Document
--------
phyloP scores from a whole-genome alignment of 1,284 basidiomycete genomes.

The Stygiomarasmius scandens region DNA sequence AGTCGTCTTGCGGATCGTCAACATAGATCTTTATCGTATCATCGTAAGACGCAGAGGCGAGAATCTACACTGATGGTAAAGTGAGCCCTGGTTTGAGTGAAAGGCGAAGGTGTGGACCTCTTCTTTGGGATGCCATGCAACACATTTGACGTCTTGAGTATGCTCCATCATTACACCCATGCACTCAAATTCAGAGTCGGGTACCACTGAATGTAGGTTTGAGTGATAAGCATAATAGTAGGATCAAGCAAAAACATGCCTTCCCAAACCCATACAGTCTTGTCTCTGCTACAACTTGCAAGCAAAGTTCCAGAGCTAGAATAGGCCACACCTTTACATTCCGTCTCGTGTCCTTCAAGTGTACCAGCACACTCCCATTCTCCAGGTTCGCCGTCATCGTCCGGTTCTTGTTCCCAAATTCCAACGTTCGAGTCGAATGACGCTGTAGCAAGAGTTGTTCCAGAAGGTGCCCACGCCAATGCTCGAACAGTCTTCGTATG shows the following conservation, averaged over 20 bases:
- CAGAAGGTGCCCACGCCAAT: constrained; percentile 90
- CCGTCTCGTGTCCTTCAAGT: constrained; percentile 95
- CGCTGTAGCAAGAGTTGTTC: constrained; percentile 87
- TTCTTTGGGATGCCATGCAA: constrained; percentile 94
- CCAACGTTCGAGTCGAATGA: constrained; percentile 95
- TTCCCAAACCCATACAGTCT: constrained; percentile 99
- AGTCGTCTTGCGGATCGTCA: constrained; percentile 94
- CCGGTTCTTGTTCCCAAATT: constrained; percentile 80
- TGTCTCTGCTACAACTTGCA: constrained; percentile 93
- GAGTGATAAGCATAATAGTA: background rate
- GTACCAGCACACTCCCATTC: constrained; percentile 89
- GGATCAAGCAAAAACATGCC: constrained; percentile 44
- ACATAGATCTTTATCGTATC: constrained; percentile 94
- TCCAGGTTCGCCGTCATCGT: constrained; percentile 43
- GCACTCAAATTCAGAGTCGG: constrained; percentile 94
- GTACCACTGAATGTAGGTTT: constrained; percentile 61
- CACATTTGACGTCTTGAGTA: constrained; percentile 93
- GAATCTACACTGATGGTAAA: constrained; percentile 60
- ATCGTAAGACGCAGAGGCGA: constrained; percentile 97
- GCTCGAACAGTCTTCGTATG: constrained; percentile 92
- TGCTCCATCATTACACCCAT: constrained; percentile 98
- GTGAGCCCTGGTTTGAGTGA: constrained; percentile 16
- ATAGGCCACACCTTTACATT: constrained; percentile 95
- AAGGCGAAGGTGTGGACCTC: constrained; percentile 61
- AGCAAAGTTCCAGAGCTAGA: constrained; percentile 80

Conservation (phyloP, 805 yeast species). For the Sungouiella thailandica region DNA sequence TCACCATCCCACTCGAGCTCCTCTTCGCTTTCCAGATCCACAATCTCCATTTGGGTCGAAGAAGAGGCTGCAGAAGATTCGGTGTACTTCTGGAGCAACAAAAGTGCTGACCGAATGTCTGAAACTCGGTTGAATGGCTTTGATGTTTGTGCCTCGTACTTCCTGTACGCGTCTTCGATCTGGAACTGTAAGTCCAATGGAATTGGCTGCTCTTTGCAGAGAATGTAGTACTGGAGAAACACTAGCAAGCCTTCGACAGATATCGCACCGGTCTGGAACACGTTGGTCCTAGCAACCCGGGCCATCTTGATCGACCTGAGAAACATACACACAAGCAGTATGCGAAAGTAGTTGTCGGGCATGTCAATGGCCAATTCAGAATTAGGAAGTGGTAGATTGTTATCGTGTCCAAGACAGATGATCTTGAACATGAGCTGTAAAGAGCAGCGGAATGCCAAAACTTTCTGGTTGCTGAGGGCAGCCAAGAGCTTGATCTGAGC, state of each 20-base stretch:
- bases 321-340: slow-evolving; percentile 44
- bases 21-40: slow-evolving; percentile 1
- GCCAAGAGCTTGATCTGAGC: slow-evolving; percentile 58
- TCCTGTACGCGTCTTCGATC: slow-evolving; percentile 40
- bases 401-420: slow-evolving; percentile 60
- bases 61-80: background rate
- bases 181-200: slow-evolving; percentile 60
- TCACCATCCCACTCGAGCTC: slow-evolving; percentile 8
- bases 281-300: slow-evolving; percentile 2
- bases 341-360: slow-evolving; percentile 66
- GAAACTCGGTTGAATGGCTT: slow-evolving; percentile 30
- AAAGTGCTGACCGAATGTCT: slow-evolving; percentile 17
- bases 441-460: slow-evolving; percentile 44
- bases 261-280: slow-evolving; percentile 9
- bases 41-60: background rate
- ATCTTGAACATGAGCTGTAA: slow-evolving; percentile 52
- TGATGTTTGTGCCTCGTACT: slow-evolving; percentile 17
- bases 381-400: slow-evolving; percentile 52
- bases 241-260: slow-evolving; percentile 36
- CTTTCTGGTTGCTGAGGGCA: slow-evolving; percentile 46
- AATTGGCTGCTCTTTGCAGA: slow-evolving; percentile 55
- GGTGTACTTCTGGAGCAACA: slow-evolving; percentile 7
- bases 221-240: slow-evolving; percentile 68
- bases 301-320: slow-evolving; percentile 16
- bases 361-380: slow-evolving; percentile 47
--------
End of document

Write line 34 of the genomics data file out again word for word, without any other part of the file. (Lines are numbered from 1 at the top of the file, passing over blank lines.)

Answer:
- bases 61-80: background rate